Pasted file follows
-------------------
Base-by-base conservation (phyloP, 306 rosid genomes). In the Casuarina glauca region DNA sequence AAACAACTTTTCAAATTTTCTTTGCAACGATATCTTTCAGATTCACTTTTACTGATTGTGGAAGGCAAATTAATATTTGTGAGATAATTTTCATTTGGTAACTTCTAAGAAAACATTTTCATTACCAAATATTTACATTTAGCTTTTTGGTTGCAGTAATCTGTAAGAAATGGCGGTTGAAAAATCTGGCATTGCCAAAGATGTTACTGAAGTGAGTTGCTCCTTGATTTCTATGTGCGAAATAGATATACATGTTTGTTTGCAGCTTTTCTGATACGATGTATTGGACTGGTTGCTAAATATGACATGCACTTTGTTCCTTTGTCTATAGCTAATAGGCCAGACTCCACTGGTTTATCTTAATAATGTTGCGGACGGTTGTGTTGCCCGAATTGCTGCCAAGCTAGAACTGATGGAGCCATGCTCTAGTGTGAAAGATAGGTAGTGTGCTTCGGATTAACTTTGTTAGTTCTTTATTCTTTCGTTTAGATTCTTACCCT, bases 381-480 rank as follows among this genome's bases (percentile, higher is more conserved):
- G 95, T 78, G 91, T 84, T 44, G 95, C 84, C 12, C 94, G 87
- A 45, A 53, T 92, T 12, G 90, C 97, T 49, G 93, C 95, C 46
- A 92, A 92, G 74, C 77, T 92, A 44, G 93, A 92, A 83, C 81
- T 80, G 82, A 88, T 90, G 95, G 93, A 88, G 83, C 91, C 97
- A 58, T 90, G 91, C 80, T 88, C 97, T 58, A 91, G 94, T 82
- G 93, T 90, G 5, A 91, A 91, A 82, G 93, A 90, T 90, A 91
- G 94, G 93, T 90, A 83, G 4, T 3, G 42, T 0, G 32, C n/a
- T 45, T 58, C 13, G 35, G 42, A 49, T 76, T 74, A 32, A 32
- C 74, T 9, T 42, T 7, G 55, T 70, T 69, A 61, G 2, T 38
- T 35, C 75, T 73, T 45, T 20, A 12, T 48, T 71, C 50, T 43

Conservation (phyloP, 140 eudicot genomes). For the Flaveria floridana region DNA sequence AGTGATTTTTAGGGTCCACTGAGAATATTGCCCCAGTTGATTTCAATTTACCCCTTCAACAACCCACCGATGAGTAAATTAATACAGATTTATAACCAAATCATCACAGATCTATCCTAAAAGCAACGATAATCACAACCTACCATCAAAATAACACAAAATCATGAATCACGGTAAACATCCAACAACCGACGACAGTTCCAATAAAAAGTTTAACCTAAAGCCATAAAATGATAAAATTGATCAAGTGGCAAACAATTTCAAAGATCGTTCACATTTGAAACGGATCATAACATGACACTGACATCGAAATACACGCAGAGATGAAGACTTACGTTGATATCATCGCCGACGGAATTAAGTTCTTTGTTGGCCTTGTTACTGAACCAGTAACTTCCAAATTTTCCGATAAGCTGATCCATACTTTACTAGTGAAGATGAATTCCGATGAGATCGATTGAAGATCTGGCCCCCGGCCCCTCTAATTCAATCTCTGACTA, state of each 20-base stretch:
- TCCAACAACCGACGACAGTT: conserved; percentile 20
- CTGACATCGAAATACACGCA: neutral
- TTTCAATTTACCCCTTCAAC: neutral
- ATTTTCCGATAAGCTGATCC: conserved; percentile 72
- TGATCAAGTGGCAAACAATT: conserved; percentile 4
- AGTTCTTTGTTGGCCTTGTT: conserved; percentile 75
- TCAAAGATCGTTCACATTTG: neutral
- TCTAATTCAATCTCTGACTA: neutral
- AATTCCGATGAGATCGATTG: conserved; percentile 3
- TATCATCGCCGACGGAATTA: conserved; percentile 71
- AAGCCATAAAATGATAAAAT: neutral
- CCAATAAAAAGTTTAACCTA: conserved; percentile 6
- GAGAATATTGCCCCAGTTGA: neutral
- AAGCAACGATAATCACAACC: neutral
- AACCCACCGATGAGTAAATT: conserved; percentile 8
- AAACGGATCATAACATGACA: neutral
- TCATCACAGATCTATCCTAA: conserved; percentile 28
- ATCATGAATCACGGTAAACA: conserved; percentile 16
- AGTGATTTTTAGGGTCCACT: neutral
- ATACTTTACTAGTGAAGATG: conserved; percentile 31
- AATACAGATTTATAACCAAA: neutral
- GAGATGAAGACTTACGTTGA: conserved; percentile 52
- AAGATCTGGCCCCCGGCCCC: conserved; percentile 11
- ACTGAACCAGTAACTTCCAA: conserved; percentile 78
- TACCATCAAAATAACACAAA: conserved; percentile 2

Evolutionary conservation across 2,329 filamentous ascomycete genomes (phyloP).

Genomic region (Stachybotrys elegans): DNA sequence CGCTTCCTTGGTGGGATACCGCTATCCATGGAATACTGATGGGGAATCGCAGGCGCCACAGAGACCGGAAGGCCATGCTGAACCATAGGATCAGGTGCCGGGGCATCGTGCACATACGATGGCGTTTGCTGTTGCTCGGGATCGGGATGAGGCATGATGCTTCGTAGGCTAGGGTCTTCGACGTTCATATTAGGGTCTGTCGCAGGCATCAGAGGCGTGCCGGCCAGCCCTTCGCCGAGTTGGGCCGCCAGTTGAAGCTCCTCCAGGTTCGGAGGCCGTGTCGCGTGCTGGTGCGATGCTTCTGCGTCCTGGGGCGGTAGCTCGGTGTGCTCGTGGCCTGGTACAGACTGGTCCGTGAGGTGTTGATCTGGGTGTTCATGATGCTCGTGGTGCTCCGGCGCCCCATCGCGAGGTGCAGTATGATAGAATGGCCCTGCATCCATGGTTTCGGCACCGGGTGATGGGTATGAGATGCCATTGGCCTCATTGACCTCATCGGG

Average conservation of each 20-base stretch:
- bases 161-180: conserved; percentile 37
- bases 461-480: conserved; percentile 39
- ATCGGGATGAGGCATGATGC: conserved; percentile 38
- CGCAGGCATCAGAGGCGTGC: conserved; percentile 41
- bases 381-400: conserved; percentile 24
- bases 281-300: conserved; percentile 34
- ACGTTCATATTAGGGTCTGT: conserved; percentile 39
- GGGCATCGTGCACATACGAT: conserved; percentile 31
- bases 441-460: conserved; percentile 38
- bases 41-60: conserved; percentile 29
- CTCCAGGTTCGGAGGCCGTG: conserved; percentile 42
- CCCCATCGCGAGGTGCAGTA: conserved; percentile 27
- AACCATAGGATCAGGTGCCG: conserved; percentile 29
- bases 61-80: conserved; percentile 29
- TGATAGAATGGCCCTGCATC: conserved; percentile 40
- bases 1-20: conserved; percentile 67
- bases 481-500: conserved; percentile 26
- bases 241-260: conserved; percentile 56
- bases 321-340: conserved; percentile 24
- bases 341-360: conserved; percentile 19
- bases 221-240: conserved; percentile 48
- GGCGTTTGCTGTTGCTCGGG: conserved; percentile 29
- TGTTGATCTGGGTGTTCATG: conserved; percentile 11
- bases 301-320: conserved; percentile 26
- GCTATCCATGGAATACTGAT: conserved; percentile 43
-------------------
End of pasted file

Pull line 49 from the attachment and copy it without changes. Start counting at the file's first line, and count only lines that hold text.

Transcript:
- bases 441-460: conserved; percentile 38